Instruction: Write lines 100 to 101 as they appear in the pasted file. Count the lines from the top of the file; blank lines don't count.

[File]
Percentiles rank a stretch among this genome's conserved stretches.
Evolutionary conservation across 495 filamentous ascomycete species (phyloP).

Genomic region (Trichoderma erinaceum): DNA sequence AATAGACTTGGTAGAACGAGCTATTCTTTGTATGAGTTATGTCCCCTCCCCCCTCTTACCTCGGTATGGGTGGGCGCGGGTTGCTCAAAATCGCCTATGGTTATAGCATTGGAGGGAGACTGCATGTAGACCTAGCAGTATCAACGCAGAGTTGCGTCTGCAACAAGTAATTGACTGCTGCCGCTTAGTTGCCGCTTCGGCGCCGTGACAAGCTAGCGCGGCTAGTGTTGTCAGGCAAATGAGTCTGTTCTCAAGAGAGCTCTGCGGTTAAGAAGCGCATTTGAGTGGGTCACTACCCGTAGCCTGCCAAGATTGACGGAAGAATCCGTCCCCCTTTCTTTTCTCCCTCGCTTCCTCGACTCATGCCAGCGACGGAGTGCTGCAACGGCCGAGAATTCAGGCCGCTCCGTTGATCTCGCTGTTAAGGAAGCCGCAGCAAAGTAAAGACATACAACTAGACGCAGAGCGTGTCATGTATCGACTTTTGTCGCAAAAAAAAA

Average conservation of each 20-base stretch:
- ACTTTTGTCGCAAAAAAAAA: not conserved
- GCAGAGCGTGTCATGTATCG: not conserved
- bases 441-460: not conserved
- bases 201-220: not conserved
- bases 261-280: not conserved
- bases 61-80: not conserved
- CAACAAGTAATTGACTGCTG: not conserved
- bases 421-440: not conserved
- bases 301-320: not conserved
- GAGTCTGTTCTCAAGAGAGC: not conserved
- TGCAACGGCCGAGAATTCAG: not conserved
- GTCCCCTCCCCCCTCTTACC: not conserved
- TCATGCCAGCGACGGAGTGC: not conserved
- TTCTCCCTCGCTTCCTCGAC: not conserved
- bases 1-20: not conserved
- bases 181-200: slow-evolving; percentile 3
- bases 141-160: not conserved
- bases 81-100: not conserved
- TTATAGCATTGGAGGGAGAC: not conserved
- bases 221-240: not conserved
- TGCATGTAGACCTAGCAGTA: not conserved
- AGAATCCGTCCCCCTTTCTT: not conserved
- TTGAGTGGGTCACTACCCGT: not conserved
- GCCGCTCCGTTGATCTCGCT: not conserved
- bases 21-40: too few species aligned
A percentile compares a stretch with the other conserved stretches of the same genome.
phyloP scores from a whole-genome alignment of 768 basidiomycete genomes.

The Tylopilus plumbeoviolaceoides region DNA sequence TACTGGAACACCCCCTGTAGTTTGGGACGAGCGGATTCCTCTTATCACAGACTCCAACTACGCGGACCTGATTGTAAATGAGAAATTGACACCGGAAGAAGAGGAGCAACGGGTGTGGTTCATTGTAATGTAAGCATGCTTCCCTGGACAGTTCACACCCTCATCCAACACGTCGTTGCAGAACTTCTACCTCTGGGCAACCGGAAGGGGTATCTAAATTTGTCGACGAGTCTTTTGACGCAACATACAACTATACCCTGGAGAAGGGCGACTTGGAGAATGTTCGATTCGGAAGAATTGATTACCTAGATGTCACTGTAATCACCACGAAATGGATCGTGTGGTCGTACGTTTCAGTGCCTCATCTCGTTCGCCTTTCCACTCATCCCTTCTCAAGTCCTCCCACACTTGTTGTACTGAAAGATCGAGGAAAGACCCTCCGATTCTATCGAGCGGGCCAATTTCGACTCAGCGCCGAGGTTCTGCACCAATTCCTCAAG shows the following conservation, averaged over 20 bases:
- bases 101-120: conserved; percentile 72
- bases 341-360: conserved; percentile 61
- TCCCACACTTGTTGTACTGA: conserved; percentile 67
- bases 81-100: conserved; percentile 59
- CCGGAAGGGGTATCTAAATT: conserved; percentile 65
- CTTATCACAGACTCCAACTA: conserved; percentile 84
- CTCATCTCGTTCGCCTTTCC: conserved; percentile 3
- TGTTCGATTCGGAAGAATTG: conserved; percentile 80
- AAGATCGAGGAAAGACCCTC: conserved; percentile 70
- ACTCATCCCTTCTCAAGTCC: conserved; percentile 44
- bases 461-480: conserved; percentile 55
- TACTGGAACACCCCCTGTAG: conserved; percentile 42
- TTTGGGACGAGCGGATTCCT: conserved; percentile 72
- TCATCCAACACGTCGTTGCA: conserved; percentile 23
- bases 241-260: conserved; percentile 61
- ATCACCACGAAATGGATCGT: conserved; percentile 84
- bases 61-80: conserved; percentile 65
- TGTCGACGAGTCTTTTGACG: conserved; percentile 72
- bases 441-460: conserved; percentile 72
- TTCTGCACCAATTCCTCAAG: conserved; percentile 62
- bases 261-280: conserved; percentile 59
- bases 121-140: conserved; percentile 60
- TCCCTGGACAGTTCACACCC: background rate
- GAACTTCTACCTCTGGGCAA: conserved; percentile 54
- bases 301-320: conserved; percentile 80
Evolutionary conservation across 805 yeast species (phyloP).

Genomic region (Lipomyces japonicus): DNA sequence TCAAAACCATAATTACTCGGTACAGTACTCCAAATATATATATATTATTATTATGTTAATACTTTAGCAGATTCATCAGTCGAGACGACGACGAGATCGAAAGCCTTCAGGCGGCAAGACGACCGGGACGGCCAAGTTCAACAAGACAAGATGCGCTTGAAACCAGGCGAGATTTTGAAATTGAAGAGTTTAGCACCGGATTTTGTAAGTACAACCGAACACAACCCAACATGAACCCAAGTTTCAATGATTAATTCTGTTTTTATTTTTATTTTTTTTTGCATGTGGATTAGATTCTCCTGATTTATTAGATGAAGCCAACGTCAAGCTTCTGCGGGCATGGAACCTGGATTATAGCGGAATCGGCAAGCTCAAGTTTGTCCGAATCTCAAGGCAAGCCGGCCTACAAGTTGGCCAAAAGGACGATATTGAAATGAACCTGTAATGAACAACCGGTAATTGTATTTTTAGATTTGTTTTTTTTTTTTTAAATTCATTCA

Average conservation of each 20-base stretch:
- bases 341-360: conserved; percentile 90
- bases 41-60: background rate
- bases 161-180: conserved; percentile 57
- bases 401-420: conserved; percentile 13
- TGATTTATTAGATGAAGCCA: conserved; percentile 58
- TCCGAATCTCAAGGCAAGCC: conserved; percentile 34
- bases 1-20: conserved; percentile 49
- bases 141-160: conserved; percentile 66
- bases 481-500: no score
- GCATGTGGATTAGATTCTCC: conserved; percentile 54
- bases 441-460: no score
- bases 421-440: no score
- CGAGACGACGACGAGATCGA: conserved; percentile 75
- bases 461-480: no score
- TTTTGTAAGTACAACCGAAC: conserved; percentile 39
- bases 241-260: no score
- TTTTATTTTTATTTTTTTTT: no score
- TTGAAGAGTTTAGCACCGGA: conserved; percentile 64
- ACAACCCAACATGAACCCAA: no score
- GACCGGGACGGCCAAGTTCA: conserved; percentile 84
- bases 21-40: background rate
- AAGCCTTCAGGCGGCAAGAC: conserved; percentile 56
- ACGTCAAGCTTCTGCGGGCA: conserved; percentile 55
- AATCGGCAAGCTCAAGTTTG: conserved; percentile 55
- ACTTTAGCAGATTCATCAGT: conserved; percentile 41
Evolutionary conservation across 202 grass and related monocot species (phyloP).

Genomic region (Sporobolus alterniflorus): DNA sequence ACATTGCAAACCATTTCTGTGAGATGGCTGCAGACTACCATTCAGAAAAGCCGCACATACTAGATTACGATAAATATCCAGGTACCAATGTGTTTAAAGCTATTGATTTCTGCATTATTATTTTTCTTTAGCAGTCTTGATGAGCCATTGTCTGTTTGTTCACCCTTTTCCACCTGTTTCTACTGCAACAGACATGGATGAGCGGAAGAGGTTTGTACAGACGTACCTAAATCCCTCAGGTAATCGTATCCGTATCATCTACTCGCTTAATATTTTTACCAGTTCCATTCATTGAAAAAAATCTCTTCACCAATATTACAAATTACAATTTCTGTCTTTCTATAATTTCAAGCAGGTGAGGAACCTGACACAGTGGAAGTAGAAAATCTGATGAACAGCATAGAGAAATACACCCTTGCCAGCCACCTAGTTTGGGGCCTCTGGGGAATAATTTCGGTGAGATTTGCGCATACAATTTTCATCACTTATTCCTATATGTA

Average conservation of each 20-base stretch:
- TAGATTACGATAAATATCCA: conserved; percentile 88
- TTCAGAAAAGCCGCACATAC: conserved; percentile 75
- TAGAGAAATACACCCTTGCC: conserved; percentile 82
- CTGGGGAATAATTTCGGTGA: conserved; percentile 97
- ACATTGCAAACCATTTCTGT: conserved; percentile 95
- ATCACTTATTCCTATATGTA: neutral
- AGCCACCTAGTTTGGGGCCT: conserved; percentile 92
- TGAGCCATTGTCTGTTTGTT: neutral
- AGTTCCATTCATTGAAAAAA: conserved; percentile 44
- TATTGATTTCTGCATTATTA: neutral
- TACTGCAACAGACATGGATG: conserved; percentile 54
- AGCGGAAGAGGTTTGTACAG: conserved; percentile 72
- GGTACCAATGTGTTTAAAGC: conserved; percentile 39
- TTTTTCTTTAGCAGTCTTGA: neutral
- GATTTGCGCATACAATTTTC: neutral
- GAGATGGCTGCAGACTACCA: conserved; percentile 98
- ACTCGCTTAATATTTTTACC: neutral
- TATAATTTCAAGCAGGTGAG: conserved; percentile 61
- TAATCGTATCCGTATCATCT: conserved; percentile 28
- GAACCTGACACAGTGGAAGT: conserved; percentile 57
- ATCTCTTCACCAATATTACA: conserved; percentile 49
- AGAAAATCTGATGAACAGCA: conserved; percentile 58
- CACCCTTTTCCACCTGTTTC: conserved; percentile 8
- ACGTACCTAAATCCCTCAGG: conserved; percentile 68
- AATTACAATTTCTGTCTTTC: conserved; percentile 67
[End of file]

- AGCGGAAGAGGTTTGTACAG: conserved; percentile 72
- GGTACCAATGTGTTTAAAGC: conserved; percentile 39